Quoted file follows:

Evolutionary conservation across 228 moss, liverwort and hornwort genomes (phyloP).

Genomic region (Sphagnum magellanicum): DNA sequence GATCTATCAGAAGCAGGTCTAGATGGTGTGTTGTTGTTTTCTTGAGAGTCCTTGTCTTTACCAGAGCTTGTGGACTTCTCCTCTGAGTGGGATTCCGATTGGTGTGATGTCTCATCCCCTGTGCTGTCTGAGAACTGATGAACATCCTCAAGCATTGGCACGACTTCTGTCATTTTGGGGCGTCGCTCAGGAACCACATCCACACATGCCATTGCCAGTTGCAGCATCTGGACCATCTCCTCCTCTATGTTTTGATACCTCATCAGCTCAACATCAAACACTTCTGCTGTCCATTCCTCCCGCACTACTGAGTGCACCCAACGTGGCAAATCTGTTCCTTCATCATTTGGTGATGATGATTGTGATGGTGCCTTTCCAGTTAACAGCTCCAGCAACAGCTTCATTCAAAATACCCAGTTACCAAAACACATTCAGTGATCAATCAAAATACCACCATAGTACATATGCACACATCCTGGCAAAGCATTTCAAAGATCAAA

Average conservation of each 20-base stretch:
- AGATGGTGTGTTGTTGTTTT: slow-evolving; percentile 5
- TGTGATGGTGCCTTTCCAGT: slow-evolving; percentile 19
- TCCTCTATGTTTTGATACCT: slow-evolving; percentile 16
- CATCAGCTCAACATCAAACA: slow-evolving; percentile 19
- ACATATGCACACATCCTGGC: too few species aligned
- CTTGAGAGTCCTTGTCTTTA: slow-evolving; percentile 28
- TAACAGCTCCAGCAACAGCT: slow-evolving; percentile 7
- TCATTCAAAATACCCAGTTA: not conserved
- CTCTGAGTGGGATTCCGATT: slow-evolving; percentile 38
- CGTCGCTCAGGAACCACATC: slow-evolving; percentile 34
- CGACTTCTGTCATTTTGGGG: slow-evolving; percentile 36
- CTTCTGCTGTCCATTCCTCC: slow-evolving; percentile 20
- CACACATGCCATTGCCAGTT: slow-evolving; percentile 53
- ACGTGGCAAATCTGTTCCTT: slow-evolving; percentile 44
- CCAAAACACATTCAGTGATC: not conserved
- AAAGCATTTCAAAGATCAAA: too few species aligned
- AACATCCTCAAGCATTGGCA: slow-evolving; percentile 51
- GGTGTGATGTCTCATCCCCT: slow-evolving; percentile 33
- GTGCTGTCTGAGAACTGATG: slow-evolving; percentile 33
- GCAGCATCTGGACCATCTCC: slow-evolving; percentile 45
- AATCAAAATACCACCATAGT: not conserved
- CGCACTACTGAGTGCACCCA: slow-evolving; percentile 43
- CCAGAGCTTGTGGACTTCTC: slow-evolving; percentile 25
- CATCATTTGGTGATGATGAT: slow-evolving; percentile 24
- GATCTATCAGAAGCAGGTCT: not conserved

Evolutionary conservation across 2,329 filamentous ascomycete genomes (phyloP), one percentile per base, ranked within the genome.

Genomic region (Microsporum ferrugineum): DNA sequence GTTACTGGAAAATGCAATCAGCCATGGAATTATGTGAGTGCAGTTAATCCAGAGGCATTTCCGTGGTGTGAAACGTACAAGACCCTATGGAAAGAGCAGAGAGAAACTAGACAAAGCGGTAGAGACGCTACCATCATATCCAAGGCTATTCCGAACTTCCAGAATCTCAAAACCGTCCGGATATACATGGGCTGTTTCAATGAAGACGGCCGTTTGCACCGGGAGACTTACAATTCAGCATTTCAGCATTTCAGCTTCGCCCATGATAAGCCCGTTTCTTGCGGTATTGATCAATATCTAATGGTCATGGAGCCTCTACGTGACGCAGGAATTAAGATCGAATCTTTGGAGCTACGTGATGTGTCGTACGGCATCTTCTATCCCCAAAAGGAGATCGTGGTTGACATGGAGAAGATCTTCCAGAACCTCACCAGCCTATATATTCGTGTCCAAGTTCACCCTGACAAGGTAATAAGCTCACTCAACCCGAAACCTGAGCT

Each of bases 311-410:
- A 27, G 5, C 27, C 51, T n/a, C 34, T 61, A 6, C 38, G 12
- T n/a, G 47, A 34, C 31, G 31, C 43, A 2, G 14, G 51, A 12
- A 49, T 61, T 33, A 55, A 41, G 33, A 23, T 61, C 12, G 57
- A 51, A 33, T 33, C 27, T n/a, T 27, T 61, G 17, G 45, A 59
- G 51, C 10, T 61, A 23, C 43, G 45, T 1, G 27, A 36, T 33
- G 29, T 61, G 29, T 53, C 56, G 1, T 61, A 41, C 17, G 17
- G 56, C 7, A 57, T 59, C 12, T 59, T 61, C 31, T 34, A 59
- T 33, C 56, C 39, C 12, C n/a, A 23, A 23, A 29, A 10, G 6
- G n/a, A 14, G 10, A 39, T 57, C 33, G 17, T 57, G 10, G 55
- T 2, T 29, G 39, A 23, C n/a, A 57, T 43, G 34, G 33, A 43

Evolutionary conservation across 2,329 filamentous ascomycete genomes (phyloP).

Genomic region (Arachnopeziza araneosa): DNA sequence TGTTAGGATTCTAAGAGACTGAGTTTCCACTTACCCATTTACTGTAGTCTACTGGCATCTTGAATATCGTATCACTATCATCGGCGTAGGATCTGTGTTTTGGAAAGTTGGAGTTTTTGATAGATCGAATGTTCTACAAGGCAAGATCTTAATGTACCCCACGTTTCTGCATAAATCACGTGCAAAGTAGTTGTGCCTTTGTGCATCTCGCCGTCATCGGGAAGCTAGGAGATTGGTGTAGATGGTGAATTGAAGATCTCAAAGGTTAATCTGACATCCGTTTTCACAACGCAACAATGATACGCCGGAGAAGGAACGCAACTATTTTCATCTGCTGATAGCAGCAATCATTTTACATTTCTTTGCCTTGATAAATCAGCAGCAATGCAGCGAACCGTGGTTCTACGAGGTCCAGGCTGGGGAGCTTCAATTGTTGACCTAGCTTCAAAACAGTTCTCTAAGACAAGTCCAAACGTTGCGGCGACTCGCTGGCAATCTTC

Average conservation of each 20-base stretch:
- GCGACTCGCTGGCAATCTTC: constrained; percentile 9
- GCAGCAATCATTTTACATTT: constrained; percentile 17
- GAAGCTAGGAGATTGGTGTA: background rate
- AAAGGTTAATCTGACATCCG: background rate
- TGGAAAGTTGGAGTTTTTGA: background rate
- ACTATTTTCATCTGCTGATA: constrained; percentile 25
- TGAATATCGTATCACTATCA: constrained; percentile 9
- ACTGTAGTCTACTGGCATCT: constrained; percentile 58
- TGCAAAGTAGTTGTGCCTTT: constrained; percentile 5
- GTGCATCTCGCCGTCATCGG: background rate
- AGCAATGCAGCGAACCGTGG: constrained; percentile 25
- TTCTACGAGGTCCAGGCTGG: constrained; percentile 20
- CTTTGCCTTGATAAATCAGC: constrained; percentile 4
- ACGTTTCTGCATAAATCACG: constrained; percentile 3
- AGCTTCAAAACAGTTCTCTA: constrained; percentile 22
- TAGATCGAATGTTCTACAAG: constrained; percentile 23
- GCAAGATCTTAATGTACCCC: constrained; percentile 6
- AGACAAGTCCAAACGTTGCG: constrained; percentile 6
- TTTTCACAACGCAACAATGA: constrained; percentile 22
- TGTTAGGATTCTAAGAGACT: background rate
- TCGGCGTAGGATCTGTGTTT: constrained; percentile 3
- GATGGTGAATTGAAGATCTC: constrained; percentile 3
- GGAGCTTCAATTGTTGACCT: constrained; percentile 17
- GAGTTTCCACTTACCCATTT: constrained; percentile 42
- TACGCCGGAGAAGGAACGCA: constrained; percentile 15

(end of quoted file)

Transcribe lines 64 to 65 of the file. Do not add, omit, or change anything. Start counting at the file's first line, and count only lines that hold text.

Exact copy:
- TGTTAGGATTCTAAGAGACT: background rate
- TCGGCGTAGGATCTGTGTTT: constrained; percentile 3